Andrew and Ted at DePauw, Beerfest 2011, Sports and Media Brown Bag

Andrew and Ted at DePauw

Professor Andrew Weaver had an opportunity to return to his alma mater DePauw University this week, just an hour or so up State Route 231.  DePauw University is a small liberal arts college located in the town of Greencastle, Indiana.  Along with doctoral student Nicky Lewis, he made a research presentation at the Ethical Inquiry through Video Game Play and Design Conference.  Andrew was also asked by a former professor, Jeff McCall, to give a guest lecture for his Media and Society course.  His lecture on the appeal of violence in media and the impact of racial casting in selective exposure was well received by the students in attendance.  The guest lecture took place in the very same building where Andrew used to put in time at the student radio and TV stations.

Andrew noted several changes on the DePauw campus since his last visit.  After acquiring a nature park approximately a quarter mile from campus, DePauw constructed several new facilities – one being the Bartlett Reflection Center, a place for meditation and relaxation, and the Janet Prindle Institute for Ethics, where the conference took place.  The nature park also features an amphitheater, quarry research area, and campground.  According to Andrew, “It’s fun to see the changes the campus has gone through since I was a student, so it’s nice to be able to come back every few years.”

Fellow faculty member Ted Castronova was also invited to the conference as a key note speaker.  He presented his thoughts on natural laws, suggesting that they exist prior to society.  With regard to the implications that games have for ethical inquiry, he offered the idea that fantasies and dreams should be thought of as the “real” reality and that games serve as a reflection of that reality.  Citing a priest that recently visited his church, he said “We are not made for this earth.  We are made for the next.”  Ted posited that perhaps fantasy is not a forecast of paradise, but a memory.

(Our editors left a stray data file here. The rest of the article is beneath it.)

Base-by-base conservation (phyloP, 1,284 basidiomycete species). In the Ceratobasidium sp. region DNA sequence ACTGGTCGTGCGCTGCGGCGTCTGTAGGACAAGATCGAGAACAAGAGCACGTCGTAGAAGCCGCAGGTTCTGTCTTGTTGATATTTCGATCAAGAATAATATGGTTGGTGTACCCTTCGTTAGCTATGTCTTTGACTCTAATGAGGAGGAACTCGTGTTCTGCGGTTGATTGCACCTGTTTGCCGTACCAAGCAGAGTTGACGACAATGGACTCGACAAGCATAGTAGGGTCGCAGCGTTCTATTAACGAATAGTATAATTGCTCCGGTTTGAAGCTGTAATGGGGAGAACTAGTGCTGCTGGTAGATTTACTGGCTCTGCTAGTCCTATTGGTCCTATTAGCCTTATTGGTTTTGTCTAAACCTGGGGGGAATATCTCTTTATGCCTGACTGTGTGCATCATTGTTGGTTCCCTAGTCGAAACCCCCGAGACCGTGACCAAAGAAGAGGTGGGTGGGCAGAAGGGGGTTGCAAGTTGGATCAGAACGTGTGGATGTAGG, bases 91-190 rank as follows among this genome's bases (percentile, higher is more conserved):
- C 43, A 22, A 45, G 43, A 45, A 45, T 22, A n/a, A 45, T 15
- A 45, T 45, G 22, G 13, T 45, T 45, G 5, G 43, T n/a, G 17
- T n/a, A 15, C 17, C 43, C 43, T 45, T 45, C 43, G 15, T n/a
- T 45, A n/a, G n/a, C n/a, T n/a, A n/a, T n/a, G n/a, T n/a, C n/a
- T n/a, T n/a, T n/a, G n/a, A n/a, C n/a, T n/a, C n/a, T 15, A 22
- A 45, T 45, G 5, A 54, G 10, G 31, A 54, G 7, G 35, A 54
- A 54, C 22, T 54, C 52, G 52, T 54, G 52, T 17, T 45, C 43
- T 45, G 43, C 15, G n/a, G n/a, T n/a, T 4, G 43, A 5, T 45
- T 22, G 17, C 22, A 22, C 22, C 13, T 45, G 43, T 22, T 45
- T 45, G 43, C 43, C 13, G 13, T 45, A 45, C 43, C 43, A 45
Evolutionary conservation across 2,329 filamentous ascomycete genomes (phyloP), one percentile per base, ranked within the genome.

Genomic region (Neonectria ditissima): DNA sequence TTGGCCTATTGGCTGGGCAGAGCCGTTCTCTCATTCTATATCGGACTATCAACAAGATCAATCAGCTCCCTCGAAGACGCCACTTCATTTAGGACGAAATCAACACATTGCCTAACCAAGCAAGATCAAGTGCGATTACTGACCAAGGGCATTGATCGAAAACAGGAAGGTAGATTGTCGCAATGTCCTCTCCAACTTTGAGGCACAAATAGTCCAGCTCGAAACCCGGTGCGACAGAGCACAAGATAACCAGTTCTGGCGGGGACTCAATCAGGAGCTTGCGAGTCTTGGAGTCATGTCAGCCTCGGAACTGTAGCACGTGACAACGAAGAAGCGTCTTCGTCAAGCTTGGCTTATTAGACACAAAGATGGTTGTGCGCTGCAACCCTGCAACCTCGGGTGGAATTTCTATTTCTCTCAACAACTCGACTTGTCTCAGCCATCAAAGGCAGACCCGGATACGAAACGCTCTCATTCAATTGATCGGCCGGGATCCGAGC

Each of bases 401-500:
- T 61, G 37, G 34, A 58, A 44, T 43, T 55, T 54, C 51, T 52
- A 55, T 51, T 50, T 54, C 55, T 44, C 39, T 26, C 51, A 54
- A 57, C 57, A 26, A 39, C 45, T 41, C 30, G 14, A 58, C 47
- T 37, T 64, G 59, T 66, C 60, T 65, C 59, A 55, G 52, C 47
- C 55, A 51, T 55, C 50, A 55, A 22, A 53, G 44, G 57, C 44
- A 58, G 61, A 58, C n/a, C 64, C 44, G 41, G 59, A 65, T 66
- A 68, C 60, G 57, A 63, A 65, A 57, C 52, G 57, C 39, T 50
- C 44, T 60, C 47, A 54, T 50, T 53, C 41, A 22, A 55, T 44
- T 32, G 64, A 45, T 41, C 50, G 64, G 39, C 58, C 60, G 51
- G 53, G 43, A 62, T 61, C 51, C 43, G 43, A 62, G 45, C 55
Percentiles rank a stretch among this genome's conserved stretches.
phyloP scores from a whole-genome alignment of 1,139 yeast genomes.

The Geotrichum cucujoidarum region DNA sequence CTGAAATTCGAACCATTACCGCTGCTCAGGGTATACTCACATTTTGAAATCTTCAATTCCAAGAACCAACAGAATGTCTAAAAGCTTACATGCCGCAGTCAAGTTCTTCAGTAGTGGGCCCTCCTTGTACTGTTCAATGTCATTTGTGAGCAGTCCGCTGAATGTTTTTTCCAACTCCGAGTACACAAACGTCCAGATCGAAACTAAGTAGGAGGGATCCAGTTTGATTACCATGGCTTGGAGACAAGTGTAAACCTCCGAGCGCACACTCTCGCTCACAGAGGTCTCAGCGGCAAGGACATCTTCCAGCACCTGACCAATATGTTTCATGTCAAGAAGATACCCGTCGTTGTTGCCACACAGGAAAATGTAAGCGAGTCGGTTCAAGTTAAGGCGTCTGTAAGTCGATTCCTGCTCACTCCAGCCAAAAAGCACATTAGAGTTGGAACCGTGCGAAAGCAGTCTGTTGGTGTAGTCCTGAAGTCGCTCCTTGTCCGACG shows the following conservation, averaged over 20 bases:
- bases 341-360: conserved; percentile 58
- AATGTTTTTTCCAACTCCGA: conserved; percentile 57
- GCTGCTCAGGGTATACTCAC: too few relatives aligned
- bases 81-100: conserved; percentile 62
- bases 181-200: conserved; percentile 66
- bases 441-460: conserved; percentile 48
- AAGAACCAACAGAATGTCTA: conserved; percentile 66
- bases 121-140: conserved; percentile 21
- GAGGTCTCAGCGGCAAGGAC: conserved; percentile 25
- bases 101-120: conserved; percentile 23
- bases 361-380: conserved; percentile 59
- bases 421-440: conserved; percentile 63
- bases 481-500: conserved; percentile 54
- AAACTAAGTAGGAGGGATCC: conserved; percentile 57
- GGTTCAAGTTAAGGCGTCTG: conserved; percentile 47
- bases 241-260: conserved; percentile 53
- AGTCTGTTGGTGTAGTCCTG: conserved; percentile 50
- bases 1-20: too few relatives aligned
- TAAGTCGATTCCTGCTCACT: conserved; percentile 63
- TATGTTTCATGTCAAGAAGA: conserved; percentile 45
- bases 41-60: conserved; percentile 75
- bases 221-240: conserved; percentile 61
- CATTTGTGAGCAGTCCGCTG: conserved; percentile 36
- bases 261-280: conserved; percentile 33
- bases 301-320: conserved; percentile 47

Beerfest 2011

For a majority of beer drinkers, beer begins and ends with the big three, Budweiser, Miller, and Coors. Their commercials dominate television, their products monopolize most bar and restaurant taps, and together they control over 90% of the American beer market. However, a small but growing contingent is turning towards craft beer for new tastes and styles. At the 19th annual Beerfest, sponsored by Big Red Liquors, a wealth of beers were available for beer aficionados to try.

The three hour sessions on both Thursday and Friday night featured over 330 beers from all around the world with all proceeds going to local charities.  Armed with a tasting glass provided at the entrance, participants walk around to the various tables sponsored by breweries and beer distributors, sampling beers while picking up stickers, coasters, bottle openers, and occasional T-shirts along the way.

PhD students and Beerfest veterans Travis Ross and Ryland Sherman attended on Friday night. Sherman, who enjoys craft beer, but is often deterred by its high price, enjoys the festival because he gets to try all the beers he would never try on his own. With so many offerings though, a little bit of strategy is required. Sherman decided to focus on the most exotic beers he could find. Ross expressed similar sentiments, as he normally heads to the back corner first, where the more unique offerings can be found.  However, acknowledges Ross, after an hour strategy starts to fall apart.  A ruined palette from all the flavors and the inevitable effect of 20 or so little samples turns the focus from drinking and critiquing to drinking and socializing.